The regulatory and system changes wrought by the COVID-19 crisis present the opportunity for the field to gather lessons learned to strategically shape the post-COVID-19 world of psychiatry and telepsychiatry. This work could usher in a golden era for technology in psychiatry in which we are able to harmonize the benefits of telepsychiatry and virtual care while maintaining the core of our treatment: that of human connectedness. First, it is important to assess whether the mode of telehealth service delivery is clinically appropriate and safe for patients, as compared to an in-person visit. For example, during the public health emergency, CMS expanded certain telemedicine services to both new and established patients, where previously those services were limited to patients who had an established relationship with the practitioner. CMS took this action to make these services as widely available as possible given the need to reduce exposure risks for practitioners and patients. As the health care system enters a new normal, it is important to consider whether allowing people with particularly acute needs to be seen by a clinician for the first time via telemedicine, instead of in-person, will result in the best possible outcomes. Second, we need to assess the Medicare payment rates for telehealth services. During the public health emergency, Medicare paid the same rate for a telehealth visit as it would have paid for an in-person visit, given the unique circumstances of the pandemic. Outside the pandemic, by law Medicare usually pays for telehealth services at rates similar to what professionals are paid in the hospital setting for similar services. Further analysis could be done to determine the level of resources involved in telehealth visits outside of a public health emergency, and to inform the extent to which payment rate adjustments might need to be made. For example, supply costs that are typically needed to enable safe in-person care (for, e.g., patient gowns, cleaning, or disinfectants) and built into the in-person payment rate are not needed in a telehealth visit. On the other hand, there are new processes that clinicians must create for telehealth visits, with associated costs. Lastly, it is vital that beneficiaries and taxpayer dollars are protected from unscrupulous actors. As more health care providers use telehealth to treat beneficiaries, CMS is examining our data from many angles. We are monitoring program integrity implications such as practitioners who may be offering shorter telehealth visits with patients to maximize payment or billing more visits than are possible in a day. We know the path forward to expanding telehealth relies on CMS addressing the potential for fraud and abuse in telehealth, as we do with all services [6].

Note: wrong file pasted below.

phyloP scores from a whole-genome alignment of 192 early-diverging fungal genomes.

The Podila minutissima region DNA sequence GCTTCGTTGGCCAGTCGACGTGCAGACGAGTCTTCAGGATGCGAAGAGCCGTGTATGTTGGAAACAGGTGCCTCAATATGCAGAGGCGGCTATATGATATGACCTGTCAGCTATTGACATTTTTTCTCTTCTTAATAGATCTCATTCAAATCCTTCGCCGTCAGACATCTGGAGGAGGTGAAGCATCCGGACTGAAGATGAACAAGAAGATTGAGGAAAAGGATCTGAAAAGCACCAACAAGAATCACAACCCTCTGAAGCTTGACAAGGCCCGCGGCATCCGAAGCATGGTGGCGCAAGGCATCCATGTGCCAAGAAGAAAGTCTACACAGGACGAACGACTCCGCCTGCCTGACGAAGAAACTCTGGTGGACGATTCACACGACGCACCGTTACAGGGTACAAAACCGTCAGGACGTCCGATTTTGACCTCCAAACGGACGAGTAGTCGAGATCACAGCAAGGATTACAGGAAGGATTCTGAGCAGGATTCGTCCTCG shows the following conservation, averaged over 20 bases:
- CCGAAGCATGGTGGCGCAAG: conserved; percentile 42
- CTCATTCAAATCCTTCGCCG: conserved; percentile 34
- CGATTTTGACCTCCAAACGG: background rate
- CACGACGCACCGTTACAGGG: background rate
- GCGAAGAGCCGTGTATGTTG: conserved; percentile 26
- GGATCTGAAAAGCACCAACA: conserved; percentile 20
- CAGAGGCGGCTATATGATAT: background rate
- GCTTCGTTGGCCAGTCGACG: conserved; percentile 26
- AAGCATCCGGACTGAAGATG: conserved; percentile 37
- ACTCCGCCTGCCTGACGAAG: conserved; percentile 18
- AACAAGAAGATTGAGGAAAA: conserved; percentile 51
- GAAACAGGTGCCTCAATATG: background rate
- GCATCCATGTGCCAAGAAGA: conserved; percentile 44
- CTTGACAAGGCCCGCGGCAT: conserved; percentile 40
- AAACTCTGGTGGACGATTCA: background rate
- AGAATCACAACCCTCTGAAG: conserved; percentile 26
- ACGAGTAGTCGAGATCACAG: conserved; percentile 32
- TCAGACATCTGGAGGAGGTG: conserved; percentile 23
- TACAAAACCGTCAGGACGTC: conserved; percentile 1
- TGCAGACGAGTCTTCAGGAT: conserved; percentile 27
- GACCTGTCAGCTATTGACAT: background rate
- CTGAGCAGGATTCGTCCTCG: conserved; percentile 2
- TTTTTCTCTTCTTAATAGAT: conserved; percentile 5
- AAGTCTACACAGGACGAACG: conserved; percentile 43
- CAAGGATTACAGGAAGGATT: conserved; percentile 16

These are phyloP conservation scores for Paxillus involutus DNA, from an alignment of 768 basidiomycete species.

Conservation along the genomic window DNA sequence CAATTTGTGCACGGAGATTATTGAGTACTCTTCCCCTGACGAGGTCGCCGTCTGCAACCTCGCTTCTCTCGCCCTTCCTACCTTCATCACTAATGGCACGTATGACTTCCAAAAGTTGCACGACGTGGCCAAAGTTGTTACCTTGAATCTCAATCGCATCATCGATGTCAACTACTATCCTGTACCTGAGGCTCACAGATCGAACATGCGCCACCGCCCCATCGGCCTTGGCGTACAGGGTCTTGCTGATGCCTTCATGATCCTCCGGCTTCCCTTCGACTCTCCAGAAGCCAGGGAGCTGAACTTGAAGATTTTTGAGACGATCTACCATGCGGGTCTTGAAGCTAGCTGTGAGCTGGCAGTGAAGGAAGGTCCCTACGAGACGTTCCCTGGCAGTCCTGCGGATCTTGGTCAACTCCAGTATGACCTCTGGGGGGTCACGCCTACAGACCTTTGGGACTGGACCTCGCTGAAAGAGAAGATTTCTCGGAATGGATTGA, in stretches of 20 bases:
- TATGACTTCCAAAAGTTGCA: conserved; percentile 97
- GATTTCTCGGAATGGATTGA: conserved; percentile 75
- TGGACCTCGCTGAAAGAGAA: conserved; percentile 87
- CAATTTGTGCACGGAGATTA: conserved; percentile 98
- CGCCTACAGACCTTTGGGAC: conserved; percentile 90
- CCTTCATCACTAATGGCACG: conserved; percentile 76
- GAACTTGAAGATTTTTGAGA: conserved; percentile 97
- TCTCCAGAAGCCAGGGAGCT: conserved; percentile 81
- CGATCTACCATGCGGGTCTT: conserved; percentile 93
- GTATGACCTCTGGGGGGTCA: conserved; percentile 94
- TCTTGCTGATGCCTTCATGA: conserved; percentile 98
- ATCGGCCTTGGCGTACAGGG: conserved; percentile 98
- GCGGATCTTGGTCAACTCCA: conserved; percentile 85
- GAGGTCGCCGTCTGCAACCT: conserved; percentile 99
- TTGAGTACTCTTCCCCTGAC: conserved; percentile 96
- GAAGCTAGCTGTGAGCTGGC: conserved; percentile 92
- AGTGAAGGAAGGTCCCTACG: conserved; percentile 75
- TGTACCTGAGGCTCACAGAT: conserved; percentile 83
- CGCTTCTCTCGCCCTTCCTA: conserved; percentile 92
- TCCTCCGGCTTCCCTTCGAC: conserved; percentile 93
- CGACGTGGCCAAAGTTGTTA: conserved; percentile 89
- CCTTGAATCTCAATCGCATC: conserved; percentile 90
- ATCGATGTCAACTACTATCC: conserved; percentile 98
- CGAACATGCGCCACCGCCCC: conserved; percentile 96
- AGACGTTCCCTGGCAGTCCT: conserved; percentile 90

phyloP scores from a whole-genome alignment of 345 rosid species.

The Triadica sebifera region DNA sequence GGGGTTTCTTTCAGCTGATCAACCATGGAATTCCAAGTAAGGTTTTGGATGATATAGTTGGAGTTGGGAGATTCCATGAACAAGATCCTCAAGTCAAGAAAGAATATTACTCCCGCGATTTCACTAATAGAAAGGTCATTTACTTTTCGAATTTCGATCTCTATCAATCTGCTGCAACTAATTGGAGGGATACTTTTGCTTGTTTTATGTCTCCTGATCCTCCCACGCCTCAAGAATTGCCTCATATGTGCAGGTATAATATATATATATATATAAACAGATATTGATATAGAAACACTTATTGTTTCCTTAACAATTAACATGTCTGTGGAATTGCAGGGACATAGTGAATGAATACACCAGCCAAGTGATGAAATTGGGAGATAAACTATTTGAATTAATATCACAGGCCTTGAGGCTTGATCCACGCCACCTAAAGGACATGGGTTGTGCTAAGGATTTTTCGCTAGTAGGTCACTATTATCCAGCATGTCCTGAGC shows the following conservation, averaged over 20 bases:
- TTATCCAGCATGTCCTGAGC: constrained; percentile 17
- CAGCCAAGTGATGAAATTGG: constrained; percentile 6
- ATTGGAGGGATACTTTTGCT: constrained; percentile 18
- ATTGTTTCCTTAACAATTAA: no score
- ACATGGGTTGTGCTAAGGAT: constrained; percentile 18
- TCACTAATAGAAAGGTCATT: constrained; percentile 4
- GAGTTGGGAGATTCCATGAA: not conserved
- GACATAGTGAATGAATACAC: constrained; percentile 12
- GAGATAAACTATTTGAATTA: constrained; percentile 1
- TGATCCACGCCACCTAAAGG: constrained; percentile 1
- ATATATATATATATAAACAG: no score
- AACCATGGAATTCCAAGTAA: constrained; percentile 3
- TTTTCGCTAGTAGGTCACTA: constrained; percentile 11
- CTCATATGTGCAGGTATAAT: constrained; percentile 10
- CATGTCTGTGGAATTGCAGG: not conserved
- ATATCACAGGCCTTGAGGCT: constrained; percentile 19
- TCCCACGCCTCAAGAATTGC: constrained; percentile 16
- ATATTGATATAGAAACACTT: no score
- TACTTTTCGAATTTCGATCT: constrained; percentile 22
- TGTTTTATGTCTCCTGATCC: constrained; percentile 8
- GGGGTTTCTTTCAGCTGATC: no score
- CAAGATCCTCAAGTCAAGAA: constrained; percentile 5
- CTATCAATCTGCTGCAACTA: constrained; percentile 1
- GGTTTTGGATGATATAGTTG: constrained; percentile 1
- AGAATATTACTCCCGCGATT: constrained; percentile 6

References